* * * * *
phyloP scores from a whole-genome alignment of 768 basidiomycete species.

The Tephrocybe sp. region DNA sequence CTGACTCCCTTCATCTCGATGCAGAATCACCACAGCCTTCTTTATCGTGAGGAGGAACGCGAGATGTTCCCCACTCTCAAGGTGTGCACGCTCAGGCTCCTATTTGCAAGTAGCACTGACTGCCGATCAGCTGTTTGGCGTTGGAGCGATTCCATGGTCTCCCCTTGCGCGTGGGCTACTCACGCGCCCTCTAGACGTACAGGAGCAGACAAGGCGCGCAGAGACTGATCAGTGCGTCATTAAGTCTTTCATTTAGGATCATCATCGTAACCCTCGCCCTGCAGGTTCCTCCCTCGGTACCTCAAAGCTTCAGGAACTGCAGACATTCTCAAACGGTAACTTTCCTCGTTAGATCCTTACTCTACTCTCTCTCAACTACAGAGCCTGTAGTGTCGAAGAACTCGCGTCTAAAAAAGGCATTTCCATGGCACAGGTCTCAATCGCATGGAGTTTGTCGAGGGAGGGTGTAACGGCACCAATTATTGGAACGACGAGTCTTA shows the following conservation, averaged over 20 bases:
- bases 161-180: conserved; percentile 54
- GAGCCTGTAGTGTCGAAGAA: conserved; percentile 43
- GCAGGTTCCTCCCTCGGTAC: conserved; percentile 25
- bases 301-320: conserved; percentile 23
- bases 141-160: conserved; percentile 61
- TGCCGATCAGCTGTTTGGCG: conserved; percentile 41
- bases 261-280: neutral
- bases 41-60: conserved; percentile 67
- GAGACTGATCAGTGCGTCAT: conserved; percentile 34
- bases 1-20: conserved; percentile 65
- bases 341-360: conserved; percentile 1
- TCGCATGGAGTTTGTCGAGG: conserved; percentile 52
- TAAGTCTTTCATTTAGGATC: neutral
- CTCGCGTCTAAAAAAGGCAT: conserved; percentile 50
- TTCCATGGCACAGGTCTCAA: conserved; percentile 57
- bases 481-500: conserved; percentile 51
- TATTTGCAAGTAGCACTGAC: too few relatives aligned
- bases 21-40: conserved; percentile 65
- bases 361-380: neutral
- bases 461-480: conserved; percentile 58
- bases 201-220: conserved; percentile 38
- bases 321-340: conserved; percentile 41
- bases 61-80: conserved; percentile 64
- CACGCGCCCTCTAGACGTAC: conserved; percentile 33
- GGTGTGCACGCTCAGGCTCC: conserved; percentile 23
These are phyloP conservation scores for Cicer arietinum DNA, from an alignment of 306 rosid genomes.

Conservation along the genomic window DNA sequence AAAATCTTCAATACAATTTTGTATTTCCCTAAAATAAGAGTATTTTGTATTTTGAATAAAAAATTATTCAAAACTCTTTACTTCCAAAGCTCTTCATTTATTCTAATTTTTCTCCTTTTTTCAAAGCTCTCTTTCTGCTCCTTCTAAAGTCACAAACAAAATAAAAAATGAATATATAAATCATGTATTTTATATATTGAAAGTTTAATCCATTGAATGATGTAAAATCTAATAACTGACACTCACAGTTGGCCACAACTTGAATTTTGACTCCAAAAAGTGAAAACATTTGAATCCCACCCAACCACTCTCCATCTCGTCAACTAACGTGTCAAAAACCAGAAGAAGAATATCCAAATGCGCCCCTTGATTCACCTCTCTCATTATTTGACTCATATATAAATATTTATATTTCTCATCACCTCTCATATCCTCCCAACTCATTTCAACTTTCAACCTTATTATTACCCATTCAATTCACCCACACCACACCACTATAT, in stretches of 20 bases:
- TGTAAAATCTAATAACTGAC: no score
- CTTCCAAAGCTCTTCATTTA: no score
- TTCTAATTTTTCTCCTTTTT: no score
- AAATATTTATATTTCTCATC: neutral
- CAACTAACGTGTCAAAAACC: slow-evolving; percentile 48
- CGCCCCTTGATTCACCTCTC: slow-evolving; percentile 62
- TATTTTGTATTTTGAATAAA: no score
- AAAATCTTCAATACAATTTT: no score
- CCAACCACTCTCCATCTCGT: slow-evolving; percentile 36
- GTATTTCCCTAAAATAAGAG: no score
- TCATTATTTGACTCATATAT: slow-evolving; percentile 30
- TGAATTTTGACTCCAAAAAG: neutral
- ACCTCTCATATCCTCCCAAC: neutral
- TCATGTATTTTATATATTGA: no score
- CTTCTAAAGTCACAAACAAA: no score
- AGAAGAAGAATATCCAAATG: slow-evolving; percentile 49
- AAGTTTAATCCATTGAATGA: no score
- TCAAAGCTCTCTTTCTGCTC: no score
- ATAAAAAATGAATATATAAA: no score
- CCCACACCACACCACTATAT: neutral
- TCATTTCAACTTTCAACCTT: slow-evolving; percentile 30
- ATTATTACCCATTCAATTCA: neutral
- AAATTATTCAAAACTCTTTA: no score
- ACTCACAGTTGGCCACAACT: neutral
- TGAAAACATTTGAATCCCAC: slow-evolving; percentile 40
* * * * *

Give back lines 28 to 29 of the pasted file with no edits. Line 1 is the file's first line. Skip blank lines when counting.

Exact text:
These are phyloP conservation scores for Cicer arietinum DNA, from an alignment of 306 rosid genomes.

Conservation along the genomic window DNA sequence AAAATCTTCAATACAATTTTGTATTTCCCTAAAATAAGAGTATTTTGTATTTTGAATAAAAAATTATTCAAAACTCTTTACTTCCAAAGCTCTTCATTTATTCTAATTTTTCTCCTTTTTTCAAAGCTCTCTTTCTGCTCCTTCTAAAGTCACAAACAAAATAAAAAATGAATATATAAATCATGTATTTTATATATTGAAAGTTTAATCCATTGAATGATGTAAAATCTAATAACTGACACTCACAGTTGGCCACAACTTGAATTTTGACTCCAAAAAGTGAAAACATTTGAATCCCACCCAACCACTCTCCATCTCGTCAACTAACGTGTCAAAAACCAGAAGAAGAATATCCAAATGCGCCCCTTGATTCACCTCTCTCATTATTTGACTCATATATAAATATTTATATTTCTCATCACCTCTCATATCCTCCCAACTCATTTCAACTTTCAACCTTATTATTACCCATTCAATTCACCCACACCACACCACTATAT, in stretches of 20 bases: